New York, NY (UCCA) -- In what has become an annual traditional commemoration at St. Patrick’s Cathedral for the Ukrainian Genocide, this year Sen. Charles Schumer (D-NY) highlighted the event with his stunning comments:  “10 million people died - more people died in the Ukrainian Holocaust than in any other, past or present. It was the greatest killing of a people because of their nationality that man has ever known.” 

 

Thousands of Ukrainian Americans gathered at St. Patrick’s Cathedral on November 14, 2009 in New York City to commemorate Ukraine’s Genocide of 1932-1933.  The hour-long event started with a solemn and emotional recount of the Holodomor by His Eminence Archbishop Antony of the Ukrainian Orthodox Church of the USA, followed by a requiem service con-celebrated by the hierarchy of the Ukrainian Catholic and Orthodox Churches.  The beautiful voices of the Dumka Choir of New York, under the direction of Vasyl Hrechinsky, sang the responses to the requiem service.

Tamara Olexy, President of the Ukrainian Congress Committee of America (sponsor of the commemoration) opened the program by stating, “The torment that these victims endured is now over, and their crying has ceased – yet their story endures… On this 76th anniversary year, let us pledge here – within this great Cathedral – to continue our work on behalf of the innocent victims of Ukraine’s Genocide of 1932-1933, and in their name and memory educate the public about this heinous crime against humanity.  Perhaps that is their message to us today – to spread the truth to the world in the hope that such crimes never happen again.”

Of particular interest was a statement read by William Pope, Senior Advisor for Europe at the U.S. Mission to the United Nations, who read President Barak Obama’s message on the Ukrainian Holodomor Remembrance Day [text is attached].

In his eloquent and rousing voice, Sen. Schumer rose to the podium and thanked the Ukrainian American community for annually commemorating the victims of the Holodomor at St. Patrick’s Cathedral.  “The effort of the Ukrainian community here and abroad has made us remember,” noted the senator.  “It [the service] makes the whole world remember.”

He expressed his gratitude for being given the opportunity to give his remarks, stating that it is his desire to speak here every year as this tragedy in Ukraine’s history is extremely important and concluded his statement with a message of hope and perseverance… “Today the American Ukrainian community lives despite Stalin’s efforts. We see it everywhere. We see it in a free and democratic Ukraine and we must never let Russia remove that freedom from Ukraine, by any means. The United States must stand with Ukraine to keep it free…I am so proud that there are so many Ukrainian Americans here in New York and I am equally proud that the community has been replenished by the new waves of immigrants… So we say to the evil tyrants, we say to Stalin, you may have tried to annihilate the Ukrainian people, but the Ukrainian people live. God bless them.”

Two of Ukraine’s diplomats also addressed the commemorative gathering.  H.E. Oleh Shamshur, Ukraine’s Ambassador to the United States, mentioned that much has been done around the world to “spread the truth about the Holodomor across the world, but we are conscious that much more is yet to be done to achieve even wider international recognition of the genocidal character of the famine of 1932-1933.”  The ambassador also announced “the construction of the memorial dedicated to the victims of the Ukrainian famine-genocide just few blocks from the U.S. Capitol,” which is intended to be dedicated by the year 2013.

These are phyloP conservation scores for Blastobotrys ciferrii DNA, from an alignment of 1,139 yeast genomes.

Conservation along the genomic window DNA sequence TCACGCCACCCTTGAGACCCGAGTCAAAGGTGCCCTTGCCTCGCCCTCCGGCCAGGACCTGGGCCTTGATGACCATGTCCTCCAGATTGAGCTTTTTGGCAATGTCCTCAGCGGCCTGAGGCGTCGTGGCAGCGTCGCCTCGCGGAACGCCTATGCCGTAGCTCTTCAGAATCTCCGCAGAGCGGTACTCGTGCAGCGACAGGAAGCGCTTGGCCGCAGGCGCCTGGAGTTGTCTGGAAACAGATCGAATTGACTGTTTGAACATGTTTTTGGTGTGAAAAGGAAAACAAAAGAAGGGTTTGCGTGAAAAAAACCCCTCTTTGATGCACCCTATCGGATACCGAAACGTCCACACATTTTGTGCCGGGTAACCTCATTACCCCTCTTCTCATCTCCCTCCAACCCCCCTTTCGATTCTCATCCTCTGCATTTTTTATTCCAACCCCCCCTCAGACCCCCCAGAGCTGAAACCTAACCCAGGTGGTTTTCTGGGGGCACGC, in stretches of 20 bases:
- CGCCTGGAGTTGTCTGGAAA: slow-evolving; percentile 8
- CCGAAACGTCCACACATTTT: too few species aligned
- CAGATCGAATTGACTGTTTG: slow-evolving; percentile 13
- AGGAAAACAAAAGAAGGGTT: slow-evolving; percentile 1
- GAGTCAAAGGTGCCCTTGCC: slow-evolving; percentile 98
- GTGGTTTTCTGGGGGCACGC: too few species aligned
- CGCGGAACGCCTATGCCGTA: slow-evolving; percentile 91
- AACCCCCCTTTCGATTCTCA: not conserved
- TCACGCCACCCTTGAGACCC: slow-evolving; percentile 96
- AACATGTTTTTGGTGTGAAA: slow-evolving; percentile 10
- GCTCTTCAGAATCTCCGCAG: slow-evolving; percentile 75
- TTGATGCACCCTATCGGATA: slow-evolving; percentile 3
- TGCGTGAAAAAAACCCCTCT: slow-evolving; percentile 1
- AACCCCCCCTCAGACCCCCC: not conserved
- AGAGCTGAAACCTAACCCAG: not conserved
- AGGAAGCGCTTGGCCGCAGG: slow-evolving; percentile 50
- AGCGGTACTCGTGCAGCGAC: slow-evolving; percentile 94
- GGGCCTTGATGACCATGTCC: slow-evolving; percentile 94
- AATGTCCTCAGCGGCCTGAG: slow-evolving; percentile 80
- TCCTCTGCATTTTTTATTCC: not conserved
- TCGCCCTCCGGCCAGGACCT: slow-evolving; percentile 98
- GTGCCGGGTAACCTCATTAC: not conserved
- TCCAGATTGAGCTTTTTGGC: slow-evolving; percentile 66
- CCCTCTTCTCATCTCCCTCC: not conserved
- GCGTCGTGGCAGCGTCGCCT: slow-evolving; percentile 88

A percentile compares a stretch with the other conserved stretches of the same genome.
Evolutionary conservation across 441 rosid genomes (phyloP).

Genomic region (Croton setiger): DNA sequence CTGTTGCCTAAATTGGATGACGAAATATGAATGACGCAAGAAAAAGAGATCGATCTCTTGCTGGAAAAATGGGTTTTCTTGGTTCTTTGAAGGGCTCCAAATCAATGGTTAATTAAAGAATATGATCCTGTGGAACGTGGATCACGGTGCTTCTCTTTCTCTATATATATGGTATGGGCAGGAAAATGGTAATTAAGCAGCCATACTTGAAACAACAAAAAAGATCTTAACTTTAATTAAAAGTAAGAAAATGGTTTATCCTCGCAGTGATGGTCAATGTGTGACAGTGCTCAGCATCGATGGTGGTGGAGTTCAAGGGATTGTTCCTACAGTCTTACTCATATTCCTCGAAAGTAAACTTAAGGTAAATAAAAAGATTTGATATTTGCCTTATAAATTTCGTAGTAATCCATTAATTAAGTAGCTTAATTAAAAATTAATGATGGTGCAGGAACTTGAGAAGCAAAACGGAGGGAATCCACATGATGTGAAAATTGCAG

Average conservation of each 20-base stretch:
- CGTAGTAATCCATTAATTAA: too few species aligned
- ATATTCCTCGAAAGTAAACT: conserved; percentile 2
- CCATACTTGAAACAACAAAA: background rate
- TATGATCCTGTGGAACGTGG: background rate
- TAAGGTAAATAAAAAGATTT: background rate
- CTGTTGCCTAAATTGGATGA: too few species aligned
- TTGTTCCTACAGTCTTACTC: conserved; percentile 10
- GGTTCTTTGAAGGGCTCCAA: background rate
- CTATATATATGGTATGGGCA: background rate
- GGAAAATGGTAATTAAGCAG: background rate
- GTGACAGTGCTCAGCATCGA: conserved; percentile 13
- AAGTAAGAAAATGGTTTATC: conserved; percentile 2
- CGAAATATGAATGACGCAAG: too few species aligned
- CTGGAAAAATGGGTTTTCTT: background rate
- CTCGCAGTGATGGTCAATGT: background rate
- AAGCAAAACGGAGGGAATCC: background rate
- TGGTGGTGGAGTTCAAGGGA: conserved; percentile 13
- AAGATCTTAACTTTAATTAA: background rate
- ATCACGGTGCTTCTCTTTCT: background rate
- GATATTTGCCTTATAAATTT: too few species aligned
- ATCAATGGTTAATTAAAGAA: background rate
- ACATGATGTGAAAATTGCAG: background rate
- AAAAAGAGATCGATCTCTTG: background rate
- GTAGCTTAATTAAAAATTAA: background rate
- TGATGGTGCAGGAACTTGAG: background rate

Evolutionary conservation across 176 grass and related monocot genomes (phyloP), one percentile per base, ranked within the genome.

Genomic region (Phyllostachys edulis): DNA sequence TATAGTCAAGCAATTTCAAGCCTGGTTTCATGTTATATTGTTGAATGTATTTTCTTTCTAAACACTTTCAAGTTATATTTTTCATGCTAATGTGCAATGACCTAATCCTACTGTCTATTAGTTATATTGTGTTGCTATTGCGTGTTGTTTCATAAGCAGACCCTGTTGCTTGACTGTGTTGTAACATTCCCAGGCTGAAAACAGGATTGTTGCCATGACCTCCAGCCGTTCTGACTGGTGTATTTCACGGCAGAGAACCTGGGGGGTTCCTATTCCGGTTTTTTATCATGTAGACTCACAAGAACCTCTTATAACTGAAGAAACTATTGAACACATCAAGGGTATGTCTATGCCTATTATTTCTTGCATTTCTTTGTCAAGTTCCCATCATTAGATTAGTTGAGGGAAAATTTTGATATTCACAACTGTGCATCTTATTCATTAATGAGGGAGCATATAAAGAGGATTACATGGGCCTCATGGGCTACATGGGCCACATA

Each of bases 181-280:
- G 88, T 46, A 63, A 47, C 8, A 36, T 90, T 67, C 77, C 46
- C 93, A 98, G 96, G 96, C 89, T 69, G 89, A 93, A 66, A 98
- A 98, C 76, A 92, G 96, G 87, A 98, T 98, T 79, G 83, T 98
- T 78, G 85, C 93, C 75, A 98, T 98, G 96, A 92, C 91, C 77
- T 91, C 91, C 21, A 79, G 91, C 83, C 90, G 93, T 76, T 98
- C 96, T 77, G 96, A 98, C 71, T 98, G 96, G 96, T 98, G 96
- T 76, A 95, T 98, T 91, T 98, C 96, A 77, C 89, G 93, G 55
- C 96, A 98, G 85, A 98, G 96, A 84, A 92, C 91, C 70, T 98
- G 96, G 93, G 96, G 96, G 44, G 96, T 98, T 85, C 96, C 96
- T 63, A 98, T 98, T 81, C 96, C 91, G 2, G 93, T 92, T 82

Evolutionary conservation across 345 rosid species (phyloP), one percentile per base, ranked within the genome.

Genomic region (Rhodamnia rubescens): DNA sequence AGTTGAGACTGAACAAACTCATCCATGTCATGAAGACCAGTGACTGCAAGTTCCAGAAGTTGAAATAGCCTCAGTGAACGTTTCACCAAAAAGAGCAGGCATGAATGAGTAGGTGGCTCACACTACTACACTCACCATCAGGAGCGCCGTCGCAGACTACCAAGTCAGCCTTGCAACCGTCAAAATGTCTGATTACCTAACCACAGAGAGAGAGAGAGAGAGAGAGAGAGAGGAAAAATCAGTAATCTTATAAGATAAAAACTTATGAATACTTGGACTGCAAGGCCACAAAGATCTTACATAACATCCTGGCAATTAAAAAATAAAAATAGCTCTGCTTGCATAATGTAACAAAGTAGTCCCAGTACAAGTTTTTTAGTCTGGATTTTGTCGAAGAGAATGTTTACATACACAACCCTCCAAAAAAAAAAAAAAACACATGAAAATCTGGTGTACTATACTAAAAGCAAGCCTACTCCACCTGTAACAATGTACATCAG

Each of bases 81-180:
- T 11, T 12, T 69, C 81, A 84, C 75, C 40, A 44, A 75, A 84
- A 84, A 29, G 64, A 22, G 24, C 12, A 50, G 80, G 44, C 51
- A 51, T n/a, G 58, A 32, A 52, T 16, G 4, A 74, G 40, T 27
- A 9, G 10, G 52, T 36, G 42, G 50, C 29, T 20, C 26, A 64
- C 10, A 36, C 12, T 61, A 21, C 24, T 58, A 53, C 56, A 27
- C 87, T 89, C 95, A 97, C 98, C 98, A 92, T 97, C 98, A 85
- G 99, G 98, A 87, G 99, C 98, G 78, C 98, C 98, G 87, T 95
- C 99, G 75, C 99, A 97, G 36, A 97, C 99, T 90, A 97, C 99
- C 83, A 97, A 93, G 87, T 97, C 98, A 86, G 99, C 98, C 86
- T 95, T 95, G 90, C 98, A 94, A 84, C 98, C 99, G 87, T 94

H.E. Yuriy Sergeyev, Ukraine’s Permanent Representative to the United Nations, then spoke affirming “the Holodomor is one of the darkest pages in Ukraine’s history, during which millions of innocent victims were starved to death.”  He acknowledged the attendance of several UN Member States and thanked them for their support, stating, “We highly value those important signs of worldwide solidarity and support.  We are grateful to all the parliamentarians and governments who have already shown us their understanding…I am confident that the process that has started will not be stopped by anybody, and the international recognition of the Holodomor will continue to grow.  Let us remember about this tragedy, which is a tragedy to not only Ukraine, but the entire mankind.”

Working as the producer of the recently released documentary film, “The Living” Mr. Edwards provided a different perspective of the Holodomor, recounting how he became acquainted with the Ukrainian Genocide and how he bore witness to the tragedy through the words of the survivors, sixty of which were interview throughout Ukraine during the making of this documentary.

As with each year’s program, friends of Ukraine in the United States Congress also expressed their remarks regarding the tragic chapter in Ukraine’s history.  During this First Session of the 111th Congress, statements were provided by Senator Kiersten Gillibrand (D-NY) and Representative Sander Levin (D-MI), co-chair of the Congressional Ukrainian Caucus and main sponsor of the Ukrainian Famine-Genocide Memorial in Washington, DC [copies attached].  

In conclusion, His Grace Metropolitan-Archbishop Stefan Soroka of the Ukrainian Catholic Church concluded the requiem service by reflecting on the Holodomor and expressing his gratitude to His Excellency Timothy Dolan, Archbishop of New York and the entire staff for their permission to utilize St. Patrick’s Cathedral, which certainly brought much significant attention to the commemoration. "A Prayer for Ukraine" was sung by the Dumka Choir to close the program.  Special thanks goes to the U.S. Committee for Ukrainian Holodomor-Genocide Awareness 1932-33 for sponsorship of this year’s program.

November 17, 2009

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